How to Prevent Methadone Abuse
Methadone is a synthetic opioid with properties similar to morphine and the ability to produce euphoria, sedation, and calmness for which it is most likely to be abused. If taken in too high a dose, too often, in ways other than intended, or with other drugs or alcohol, methadone can cause serious side effects.
In addition to the many ways that methadone can be abused, there are many more reasons as to why it is abused and in order to prevent the abuse, you must be able to address those risk factors that predict it.
Recreational Methadone Abuse
People are driven to abuse methadone for recreational purposes because of a desire to experiment, feel “good”, get “high”, or to relieve the stress of environmental pressures from peers, family, social, financial, or other issues. They may abuse it because they perceive a higher degree of safety in using prescription medications over other illicit drugs or they may have easy access to methadone through their friends, family, or sales on the street.
Methadone Abuse to Self-Medicate
Self medication is another major reason why people to abuse methadone. They may increase their doses or use it more often seeking greater pain relief from physical symptoms or for the relief of unwanted mental health issues such as anxiety or depression.
It isn’t uncommon for an opiate dependent person to abuse methadone to prevent or relieve the symptoms of opiate withdrawal although they are not enrolled in an opioid treatment program (OTP) and much of methadone’s abuse occurs as a result of individuals enrolled in the programs diverting their methadone dosages to others for this purpose. Opiate abusers often alternate between the methadone and their short acting opioid drug of choice when one or the other is unavailable.
Methadone Abuse with Other Substances
Methadone is a powerful central nervous system depressant that can dangerously interact with other substances. On its own, it has been known to cause severe respiratory depression, cardiac arrhythmias, and impact other organs if abused. Unfortunately, methadone abusers are often poly substance abusers who mix other substances with the methadone to increase or intensify the effects.
Beyond overdoses, methadone abuse with other substances can seriously compromise the person’s mental health as well as cause physical harms. It should not be used with alcohol, benzodiazepines, sedatives, or any other substances except under the direct approval and supervision of a qualified methadone provider.
Why Methadone Should Not Be Abused
According to the 2012 report from the Drug Abuse Warning Network, “The number of methadone-related emergency department (ED) visits involving nonmedical use rose 71 percent between 2004 and 2009 (from 36,806 to 63,031 visits).”
One may think that it methadone works like other short acting opioids, but, what most people are unaware of is that methadone has a long and unpredictable half-life averaging 24 to 36 hours in an opiate tolerant person and up to 55 hours in those who are opiate naïve. That’s 4 to 6 times longer than the half-life of other opioids and a major contributor to the rising number of methadone overdose deaths.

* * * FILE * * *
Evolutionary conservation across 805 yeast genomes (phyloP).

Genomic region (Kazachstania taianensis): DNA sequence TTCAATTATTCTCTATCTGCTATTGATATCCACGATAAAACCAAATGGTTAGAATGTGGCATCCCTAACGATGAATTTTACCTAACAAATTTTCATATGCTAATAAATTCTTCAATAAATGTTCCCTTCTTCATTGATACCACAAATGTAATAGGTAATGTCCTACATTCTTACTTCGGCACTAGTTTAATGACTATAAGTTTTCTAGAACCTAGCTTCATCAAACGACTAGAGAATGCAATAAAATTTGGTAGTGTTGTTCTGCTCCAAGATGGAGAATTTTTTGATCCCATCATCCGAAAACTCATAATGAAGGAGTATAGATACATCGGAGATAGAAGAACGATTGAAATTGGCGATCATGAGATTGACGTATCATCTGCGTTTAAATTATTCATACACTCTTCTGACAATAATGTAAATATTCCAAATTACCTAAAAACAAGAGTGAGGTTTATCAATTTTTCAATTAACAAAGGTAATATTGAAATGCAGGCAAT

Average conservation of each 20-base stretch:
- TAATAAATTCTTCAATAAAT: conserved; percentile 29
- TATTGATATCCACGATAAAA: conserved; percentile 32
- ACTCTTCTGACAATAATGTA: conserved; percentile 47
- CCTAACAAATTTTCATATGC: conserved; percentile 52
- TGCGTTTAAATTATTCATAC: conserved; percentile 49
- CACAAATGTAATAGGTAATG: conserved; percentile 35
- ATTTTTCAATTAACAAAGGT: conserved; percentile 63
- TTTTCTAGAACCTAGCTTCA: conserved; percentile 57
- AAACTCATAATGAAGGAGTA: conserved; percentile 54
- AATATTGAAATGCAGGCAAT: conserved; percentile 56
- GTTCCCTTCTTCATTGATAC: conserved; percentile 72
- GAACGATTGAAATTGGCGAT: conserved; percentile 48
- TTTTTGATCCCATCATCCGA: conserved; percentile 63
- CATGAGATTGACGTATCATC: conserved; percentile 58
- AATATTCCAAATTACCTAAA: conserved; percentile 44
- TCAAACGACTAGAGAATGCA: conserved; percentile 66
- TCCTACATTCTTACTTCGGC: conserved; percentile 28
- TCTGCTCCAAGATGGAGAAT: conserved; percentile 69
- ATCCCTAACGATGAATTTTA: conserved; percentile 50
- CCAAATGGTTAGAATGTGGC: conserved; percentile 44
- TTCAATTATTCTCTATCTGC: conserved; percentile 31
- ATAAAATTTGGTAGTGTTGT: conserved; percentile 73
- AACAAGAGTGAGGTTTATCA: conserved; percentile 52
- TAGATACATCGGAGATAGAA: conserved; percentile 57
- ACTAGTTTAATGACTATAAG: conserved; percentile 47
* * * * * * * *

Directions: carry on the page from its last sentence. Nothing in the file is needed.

The person can be at risk for methadone abuse complications including overdose long after the affects have worn off because methadone remains actively stored in the liver, bloodstream, and other bodily tissues where its mechanism of release is very slow and gradual.
People have different rates of methadone metabolism and what may be a safe dosage for one person can be deadly to another. Methadone abusers often have compromised health issues which can slow down their normal metabolism rates or the rates at which they are able to eliminate the methadone wastes in their urine leading to toxic buildup and possible overdose.
How to Prevent Methadone Abuse
There are a variety of influential methadone abuse risk factors and many people end up abusing the medication unintentionally. The following, are some ways to prevent methadone abuse:
- Always follow your dosing instructions and know the medication warnings and interactions with other medications you are taking.
- Always be open and honest with your doctor regarding your medical history, other substance use, symptoms, and concerns. Your doctor needs to be aware of how well you are tolerating, metabolizing, using, and eliminating the methadone to keep you safe.
- Don’t increase, decrease, or stop methadone use without the approval of your doctor. There is a small difference between a safe and fatal overdose and decreasing the dosage too quickly or stopping can lead to withdrawals.
- Keep your methadone in a safe place and never share it with others. Initial uses of methadone and abuse by people for whom it was never intended causes the majority of methadone overdoses.
- Don’t chew, crush, snort, or inject methadone because it is an oral medication.
- Be aware of the effects methadone has on you. It may take several days to reach a steady dosing state where you become tolerant to the euphoria and sedation, but, other effects could be a sign of danger.
- Avoid methadone abuse “triggers” by taking care of yourself, eliminating stressful situations to the best of your ability, and avoiding those people, places, and things, where you could be tempted to abuse.